Hannah More to William Wilberforce

But I must not indulge myself with thus running on, but proceed to remind You of your kind promise to set out with an Act of humility and bring your bride to visit my Cottage and my poor. The Plan I wou’d chalk out for you is to be here on Saturday either at dinner or tea, the former I shall like best, and then you may have your quiet evening walk. We can contrive to lodge an humble footman, tho not a fine Valet de Chambre and then he will be ready to dress you, and you shall have one of the Parlours for your Dressing Room. As to the Lady, I will be handmaid myself to her, “I’ll weave her Garlands & I’ll pleat her hair On Sunday Morn You shall sally forth at half past eight Patty and I attending you in another Chaise – we go first to Shipham, then to Axbridge – then get to Cheddar, about Eleven Miles you know there to cut your cold Meat, a good seasonable penance for your I trow. The Church, School, and evening devotions will keep us there till about seven; then we call in on another little Society at Axbridge and get home after Nine. Cheddar is eight Miles from Wells; but it will not do for you to sleep at Wells on the Saturday and meet us at Cheddar on Sunday as you once thought; because in that case you can go but to one School, as they lie in a contrary direction. But if your time runs short so that you cannot indulge us by coming back hither on the Sunday Night you might in that case go from Cheddar to Wells to sleep if you find you can’t /do/ any thing /more for us./ It is very generous in me to suggest this as I hope you will not adopt it, as I shoud greatly wish to have you both here on the Sunday Night. Patty has one great trouble, half Cheddar is under inoculation and her troops for about three Sundays will be very thin. Be so good as give me a line au plutot with your plan as we shall probably perform our pilgrimage towards another point of the Compass next Sunday if we are disappointed of your Company.

Hannah More to Marianne Sykes Thornton, 28 November 1814

Thank you for noticing my young friend Leeves. He writes with much gratitude at the kindness he has received, and the honour of being admitted to the Society of so much piety and talent. How did he come off at Clapham in preeching? Much condideration [sic] is due to him as he never before was in any /truly/ religious Society. Does Bowdler’s health stand this Winter?

To Lady Olivia Sparrow, 23 June [1819]

I am going to do a most impudent thing. But if you will, by your generosity, spoil people you must abide the consequences. Your Ladyship gave me 4 Volumes of Clarke’s Travels, which I have had handsomely bound. I hear there is a fifth. Perhaps you will have the goodness to compleat my set* – Any time will do, for at present I have little time for reader – and now I will proceed to tell you why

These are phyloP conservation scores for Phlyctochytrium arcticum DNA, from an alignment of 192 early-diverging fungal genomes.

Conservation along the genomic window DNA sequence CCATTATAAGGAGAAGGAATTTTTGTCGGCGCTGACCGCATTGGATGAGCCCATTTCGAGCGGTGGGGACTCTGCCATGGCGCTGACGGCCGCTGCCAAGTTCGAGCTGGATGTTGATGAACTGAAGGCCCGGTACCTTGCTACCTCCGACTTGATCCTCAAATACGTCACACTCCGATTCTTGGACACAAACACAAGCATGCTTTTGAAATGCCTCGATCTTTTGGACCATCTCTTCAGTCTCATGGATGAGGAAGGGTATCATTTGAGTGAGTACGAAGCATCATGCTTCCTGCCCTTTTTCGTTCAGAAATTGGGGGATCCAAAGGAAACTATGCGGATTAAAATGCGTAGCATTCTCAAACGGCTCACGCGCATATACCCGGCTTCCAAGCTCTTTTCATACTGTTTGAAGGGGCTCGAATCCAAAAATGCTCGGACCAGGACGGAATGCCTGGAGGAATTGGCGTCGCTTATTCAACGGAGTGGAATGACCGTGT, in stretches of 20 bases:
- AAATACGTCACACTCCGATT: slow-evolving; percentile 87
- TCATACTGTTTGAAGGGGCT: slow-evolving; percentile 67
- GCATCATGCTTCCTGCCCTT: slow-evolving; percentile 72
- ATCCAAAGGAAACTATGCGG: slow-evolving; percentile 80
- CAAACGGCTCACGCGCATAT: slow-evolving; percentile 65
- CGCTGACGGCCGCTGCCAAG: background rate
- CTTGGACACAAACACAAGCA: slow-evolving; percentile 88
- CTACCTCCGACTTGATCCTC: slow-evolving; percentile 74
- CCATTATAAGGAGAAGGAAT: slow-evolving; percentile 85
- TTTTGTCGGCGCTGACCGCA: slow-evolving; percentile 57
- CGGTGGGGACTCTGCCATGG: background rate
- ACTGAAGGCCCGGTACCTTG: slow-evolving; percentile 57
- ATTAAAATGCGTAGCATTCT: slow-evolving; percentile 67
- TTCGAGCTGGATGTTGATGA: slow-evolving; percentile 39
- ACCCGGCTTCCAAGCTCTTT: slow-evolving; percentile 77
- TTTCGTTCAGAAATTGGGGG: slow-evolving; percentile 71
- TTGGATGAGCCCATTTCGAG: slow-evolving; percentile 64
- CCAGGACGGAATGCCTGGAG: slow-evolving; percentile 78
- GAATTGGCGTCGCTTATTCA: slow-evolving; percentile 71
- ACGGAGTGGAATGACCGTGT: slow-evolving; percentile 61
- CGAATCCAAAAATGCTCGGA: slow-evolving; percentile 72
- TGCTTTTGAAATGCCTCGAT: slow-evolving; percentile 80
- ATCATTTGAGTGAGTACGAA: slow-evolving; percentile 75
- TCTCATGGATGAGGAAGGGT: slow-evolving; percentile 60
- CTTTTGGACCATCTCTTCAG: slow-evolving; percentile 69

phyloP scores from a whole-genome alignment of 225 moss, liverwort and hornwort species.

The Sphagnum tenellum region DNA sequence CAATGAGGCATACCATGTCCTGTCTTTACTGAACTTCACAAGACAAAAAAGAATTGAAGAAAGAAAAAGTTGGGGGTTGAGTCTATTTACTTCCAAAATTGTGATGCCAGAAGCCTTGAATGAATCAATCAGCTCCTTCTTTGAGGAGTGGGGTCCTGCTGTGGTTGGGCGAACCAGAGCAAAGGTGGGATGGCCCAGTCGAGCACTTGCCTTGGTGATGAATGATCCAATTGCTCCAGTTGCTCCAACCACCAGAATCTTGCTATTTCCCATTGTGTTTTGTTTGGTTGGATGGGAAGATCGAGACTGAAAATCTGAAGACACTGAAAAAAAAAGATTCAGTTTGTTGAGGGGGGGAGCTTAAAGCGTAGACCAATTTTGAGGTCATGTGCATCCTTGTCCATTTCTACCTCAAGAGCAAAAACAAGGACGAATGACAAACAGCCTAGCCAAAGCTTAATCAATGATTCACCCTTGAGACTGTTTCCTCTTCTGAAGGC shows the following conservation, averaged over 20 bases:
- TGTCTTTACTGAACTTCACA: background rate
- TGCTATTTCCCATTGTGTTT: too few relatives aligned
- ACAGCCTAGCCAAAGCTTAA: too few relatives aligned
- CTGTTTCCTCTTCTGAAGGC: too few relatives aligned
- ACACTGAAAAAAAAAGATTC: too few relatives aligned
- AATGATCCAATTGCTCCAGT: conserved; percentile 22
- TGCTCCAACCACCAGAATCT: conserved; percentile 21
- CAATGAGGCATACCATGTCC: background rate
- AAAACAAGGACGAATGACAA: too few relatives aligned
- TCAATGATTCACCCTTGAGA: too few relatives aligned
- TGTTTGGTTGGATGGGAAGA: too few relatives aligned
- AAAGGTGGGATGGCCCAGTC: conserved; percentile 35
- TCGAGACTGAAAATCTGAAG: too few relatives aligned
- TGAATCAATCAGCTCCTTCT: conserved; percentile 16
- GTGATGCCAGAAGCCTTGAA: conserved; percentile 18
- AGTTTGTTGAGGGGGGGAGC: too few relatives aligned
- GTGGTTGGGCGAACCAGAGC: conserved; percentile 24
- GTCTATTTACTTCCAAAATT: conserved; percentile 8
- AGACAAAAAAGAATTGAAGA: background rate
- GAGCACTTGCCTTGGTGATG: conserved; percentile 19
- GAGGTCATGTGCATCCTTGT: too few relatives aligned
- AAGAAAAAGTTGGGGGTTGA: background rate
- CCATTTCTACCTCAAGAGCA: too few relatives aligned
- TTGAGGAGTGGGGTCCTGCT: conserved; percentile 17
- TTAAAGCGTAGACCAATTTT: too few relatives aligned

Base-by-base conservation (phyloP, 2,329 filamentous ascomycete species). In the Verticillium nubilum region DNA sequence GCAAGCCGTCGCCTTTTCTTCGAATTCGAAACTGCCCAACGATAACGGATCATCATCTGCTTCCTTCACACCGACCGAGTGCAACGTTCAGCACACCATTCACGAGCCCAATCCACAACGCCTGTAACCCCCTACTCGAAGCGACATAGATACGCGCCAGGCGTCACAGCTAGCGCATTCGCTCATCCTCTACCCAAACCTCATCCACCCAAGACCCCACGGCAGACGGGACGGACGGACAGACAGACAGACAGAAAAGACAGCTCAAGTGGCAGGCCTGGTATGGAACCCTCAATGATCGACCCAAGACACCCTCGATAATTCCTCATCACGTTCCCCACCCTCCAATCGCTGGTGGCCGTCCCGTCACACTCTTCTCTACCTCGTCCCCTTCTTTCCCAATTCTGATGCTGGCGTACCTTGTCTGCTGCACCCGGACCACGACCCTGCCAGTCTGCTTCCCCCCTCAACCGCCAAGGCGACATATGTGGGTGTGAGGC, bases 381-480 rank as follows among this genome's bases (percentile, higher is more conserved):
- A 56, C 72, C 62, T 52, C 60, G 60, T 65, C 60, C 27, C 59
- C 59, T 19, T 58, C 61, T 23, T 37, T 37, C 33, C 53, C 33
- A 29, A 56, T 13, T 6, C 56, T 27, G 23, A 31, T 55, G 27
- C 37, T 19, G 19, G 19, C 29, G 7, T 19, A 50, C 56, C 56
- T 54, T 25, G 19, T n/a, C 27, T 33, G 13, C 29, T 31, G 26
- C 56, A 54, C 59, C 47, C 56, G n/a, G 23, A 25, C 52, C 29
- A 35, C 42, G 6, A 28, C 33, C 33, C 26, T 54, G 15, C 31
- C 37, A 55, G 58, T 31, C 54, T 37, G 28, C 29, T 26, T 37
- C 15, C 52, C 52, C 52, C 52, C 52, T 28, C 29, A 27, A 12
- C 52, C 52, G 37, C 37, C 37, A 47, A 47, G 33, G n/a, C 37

To Lady Olivia Sparrow, March 18 1813

I know not what to say to D. Baillie for what I must call his elegant kindness. Do you think he would take it rightly [if] [tear] I sent him Christian Morals *? – has he [tear]ren? – they at least might read it – If you think it right, perhaps you would have the goodness to order Hatchard to get /ready/ a copy of the 4th. Edition elegantly bound, but not to send it till I write to you again. Take care of your health my dearest Lady – Remember that the constant excitement of your sensibility, and the exertions of your mind, with people of the right /stamp/ , is more wearing than the uninteresting insipidity of the frivolous.

To Lady Olivia Sparrow, March 18 1813

A young divine, a great friend of mine the Revd.. Henry Leeves , being lately brought to a very serious sense of religion has just entered the Church, and having preached only 4 Sermons of truly serious piety caught cold and is supposed to be consumptive – The Physicians immediately sent him abroad He is now at Gibraltar, is going to Malta, Sicily &c – He has letters to Lord W. Bentinck, should he chance to see him, but it just occurs to me that you would perhaps have the goodness to name him to Lady Wm.. – He is a very elegant young Man modest, well manner'd, &c –

To Lady Olivia Sparrow, January 16 1815

I have not heard from you of an age. Do give me a line to say when you go to Town, that I may know where to send Saint Paul to wait on you. The printing will be finished to morrow I hope and it will probably be out in [deletion] ten days. I have sent your name to Cadell to send Your copy; with that of your neighbour Bishop to Huntingdon, but if you are moving you woud perhaps like it better to meet you in Town. I am also going to order [to] Hatchard to send You the new Edition of the Dramas with the Additional Scene in Moses .* Pray speak of this to your friends to prevent their encouraging the pirated Editions – The genuine is only printed by Cadell and Davies.

To Lady Olivia Sparrow, 16 March [1815]